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South China Sea installations 'primarily' civilian: Li
By Glenda KWEK
Sydney (AFP) March 24, 2017


Manila could share maritime resources with China: Duterte
Manila (AFP) March 23, 2017 - Philippine President Rodrigo Duterte said Thursday he was open to sharing resources with Beijing in flashpoint South China Sea waters over which Manila has been given exclusive rights by an international tribunal.

Beijing claims most of the sea, including waters close to the Philippine coast, despite the claim being declared as without basis last year by a United Nations-backed tribunal.

However, Duterte said the Philippines could not exploit the natural resources on its own.

"Even if I wanted to extract everything we do not have the capital. Even the (oil) rig and everything we can't afford it," Duterte told lawyers in Manila.

"I would consider sharing it."

Duterte's predecessor Benigno Aquino had challenged China's claim to control most of the South China Sea, despite counter-claims by several other nations.

The Aquino government in 2013 filed suit at the Permanent Court of Arbitration in the Hague. The tribunal ruled in favour of Manila last year.

However Duterte, who had taken office days before the tribunal ruling, has since reversed Aquino's policy and is seeking billions of dollars of investment and grants from Beijing.

Duterte on Thursday repeated earlier pronouncements he would not go to war with China over the disputed claims.

He said he and Chinese President Xi Jinping had agreed in Beijing last year that they would look to boost faltering trade ties that had been impacted by the sea row.

He said he also told Xi Manila would put off a discussion with Beijing on the Hague-based tribunal's ruling.

However, Duterte said the two countries would have to address the issue the moment China began to extract minerals in waters over which Manila has exclusive rights to exploit under the tribunal's ruling.

China is not militarising the disputed South China Sea, the country's premier said Friday in Australia, claiming defence equipment Beijing has installed on artificial islands is "primarily" for civilian use.

The sea is a source of growing regional tension, with Beijing insisting it has sovereignty over virtually all the resource-rich waters, which are also claimed in part by several other countries, and deemed international waters by most of the world.

"Even if there is a certain amount of defence equipment or facilities, it is for maintaining the freedom of navigation," Premier Li Keqiang told a press conference with Australia Prime Minister Malcolm Turnbull in Canberra.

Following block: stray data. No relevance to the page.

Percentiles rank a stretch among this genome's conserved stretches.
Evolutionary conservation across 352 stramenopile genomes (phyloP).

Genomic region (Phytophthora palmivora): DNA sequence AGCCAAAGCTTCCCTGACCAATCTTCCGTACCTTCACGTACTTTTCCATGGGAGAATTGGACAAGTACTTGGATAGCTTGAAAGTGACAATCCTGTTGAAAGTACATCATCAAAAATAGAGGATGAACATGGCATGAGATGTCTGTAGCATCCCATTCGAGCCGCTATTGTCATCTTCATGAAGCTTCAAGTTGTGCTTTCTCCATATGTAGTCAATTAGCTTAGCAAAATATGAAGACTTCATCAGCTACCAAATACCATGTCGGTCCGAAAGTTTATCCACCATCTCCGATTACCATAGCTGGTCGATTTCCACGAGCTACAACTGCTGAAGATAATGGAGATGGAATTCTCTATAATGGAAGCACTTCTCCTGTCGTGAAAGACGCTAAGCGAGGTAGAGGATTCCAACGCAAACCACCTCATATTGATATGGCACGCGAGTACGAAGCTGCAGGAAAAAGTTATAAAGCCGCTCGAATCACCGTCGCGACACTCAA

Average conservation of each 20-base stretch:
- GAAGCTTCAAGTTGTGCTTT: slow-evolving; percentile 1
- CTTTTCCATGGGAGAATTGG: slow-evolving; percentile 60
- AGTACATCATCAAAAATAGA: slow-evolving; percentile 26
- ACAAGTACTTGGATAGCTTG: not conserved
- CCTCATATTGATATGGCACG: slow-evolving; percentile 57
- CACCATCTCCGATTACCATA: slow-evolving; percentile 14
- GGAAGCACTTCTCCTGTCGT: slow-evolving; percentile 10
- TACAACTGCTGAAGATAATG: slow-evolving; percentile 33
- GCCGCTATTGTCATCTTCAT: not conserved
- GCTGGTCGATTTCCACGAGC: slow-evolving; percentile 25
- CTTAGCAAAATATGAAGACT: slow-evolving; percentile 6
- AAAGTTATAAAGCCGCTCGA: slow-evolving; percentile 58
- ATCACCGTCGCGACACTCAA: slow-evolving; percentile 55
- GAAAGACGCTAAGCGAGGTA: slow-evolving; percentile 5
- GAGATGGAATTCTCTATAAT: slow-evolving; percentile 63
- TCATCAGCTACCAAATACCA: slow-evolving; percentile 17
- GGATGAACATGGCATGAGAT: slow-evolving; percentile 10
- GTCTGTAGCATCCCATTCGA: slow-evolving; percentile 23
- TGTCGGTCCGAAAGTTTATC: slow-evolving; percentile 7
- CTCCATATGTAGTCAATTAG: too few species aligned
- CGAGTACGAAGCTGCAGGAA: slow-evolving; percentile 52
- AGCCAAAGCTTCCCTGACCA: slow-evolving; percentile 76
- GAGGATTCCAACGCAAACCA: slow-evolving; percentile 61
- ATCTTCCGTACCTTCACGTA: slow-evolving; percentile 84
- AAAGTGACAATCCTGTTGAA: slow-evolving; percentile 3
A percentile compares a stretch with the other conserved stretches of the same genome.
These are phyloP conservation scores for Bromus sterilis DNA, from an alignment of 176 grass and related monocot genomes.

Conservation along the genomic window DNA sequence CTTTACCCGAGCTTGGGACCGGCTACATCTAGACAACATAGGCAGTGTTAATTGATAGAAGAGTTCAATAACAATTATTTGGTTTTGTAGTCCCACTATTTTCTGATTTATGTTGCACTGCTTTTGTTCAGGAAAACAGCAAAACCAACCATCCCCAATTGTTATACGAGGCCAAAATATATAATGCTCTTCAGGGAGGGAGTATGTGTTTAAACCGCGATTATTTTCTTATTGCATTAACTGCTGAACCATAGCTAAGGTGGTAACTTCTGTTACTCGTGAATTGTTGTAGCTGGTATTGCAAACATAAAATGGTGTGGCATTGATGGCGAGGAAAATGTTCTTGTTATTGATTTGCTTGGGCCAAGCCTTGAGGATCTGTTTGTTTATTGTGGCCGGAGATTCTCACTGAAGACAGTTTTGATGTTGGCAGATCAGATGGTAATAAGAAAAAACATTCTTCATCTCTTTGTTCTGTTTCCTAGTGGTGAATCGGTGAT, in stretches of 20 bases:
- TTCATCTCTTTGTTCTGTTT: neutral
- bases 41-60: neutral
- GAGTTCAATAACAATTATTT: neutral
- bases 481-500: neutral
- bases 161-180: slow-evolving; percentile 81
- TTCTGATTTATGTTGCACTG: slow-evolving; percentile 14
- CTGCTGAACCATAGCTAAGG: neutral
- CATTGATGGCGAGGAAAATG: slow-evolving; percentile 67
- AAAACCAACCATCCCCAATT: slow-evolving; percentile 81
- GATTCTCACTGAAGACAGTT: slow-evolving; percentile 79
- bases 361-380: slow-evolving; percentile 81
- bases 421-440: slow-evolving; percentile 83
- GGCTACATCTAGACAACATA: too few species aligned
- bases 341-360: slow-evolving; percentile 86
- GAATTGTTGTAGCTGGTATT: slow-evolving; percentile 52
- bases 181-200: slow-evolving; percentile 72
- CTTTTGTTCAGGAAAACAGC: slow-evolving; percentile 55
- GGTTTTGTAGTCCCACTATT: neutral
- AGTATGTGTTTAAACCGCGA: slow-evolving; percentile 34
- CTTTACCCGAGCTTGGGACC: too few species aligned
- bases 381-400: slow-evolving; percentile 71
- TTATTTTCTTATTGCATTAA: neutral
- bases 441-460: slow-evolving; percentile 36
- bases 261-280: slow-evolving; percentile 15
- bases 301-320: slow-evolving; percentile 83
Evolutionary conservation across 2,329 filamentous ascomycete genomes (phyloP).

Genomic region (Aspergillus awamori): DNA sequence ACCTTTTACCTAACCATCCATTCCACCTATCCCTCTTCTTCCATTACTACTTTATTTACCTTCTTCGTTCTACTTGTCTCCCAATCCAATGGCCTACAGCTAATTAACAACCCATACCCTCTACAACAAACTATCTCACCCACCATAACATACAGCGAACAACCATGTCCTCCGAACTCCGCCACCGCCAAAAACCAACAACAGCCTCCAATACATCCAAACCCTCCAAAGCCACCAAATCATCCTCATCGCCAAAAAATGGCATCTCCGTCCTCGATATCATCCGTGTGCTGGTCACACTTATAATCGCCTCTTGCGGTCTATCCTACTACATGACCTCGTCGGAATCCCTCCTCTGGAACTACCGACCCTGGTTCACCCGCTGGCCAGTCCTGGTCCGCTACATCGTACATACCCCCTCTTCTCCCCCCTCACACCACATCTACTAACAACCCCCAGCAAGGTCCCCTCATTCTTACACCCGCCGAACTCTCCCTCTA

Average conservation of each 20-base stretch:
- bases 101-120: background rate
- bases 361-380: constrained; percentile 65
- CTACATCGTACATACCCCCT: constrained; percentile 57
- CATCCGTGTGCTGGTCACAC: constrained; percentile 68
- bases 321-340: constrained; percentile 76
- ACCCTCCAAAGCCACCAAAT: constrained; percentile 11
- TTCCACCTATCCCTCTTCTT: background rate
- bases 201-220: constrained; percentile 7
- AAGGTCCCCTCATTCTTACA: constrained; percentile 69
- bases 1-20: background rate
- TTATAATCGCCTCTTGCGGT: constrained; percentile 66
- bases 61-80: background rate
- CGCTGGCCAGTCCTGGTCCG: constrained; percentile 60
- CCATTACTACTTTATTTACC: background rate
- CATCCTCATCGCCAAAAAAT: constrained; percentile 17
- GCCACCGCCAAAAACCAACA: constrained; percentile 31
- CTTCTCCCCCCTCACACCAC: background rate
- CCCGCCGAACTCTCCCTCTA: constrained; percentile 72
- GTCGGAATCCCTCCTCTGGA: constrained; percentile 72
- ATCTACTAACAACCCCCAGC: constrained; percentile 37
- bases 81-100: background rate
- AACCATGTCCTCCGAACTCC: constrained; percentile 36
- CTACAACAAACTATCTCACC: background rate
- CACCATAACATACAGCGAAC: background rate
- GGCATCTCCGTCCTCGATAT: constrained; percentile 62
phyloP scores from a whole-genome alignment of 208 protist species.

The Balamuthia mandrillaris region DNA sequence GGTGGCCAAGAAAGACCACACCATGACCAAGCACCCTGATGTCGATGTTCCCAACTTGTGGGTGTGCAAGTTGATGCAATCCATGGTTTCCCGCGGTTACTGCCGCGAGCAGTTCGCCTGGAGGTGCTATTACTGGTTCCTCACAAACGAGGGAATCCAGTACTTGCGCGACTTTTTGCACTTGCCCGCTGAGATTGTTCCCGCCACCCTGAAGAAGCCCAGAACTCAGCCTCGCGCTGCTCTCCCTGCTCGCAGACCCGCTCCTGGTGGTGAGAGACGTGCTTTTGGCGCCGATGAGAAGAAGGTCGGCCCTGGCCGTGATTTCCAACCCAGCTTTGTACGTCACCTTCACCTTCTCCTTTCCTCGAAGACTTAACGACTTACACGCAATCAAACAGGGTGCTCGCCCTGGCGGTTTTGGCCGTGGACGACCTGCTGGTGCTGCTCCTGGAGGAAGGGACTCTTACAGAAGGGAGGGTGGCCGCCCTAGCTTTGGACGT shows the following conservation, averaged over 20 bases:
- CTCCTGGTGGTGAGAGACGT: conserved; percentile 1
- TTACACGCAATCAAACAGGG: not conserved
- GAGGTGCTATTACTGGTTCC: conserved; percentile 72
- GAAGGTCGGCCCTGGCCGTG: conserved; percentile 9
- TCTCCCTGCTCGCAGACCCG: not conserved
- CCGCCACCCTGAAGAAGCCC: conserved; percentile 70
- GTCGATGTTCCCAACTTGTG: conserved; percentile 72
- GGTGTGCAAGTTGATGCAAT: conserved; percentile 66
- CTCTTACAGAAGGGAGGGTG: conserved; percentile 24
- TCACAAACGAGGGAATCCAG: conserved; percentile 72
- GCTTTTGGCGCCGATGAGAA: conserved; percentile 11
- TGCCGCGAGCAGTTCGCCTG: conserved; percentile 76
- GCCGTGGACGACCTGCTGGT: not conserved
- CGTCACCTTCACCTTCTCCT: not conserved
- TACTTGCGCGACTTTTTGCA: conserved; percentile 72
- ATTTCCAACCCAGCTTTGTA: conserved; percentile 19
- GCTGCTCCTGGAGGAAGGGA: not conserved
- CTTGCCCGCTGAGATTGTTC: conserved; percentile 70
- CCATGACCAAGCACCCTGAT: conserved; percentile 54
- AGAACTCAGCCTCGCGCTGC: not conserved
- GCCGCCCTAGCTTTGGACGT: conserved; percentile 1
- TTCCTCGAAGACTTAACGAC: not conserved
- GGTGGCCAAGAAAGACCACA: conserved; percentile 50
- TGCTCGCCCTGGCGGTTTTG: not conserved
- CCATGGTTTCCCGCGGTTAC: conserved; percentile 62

"Because without such freedom, or without stability in the South China Sea, the Chinese side would be among the first to bear the brunt of it."

China "never has any intention to engage in militarisation in the South China Sea", he said, adding installations -- which include airstrips and missile batteries -- are "primarily for civilian purposes".

Li said aircraft and ships that transit through the South China Sea were from trading partners with Beijing, "so one can easily imagine how many Chinese interests are at stake here".

Sydney-based independent strategic consultant Tim Johnston said the nations involved in the dispute, including China and other claimants such as Vietnam and the Philippines, were "being slightly disingenuous".

"You build up features in the South China Sea in disputed waters, you are likely to have to defend them, which implies some degree of militarisation," he told AFP.

"We have the photographs of what looks like military installations on a number of the islands that China occupies."

Li's comments that Beijing did not want to restrict navigation in the South China Sea was also to be expected as no country was seeking such an outcome, Johnston said.

Instead, it was China's need for a veto over activities in the waters that were contentious "in a region where nationalism is very raw and borders are undefined".

- Regional mistrust -

But he added the premier's remarks could be interpreted as an attempt "not to exacerbate the situation", at least for the current period.

"No-one is likely to back down publicly, but that's very different from not pushing forward. I think that's where we are.

Australia has followed key ally the United States in carrying out several so-called "Freedom of Navigation" over-flights and sail-bys in the region, which China previously described as "provocations".

Foreign Minister Julie Bishop has also said the building of artificial islands and possible militarisation by China create regional mistrust.

Turnbull reiterated his call for all parties to resolve their differences peacefully under international law.

"We encourage all parties to refrain from taking any actions which would add to tensions, including actions of militarisation of disputed features," he added.

Beijing last year vehemently dismissed a ruling by the Permanent Court of Arbitration in The Hague that there was no legal basis to China's claims to nearly all of the South China Sea.

SUPERPOWERS
China denies plans to build on disputed shoal
Beijing (AFP) March 22, 2017
China Wednesday denied plans to build an environmental monitoring station on a disputed shoal near the Philippines' coastline, after a local official last week announced the plan. "As we have learned from relevant authorities, the report on establishing an environmental monitoring station is false. This is not true at all," foreign ministry spokeswoman Hua Chunying told reporters at a regula ... read more

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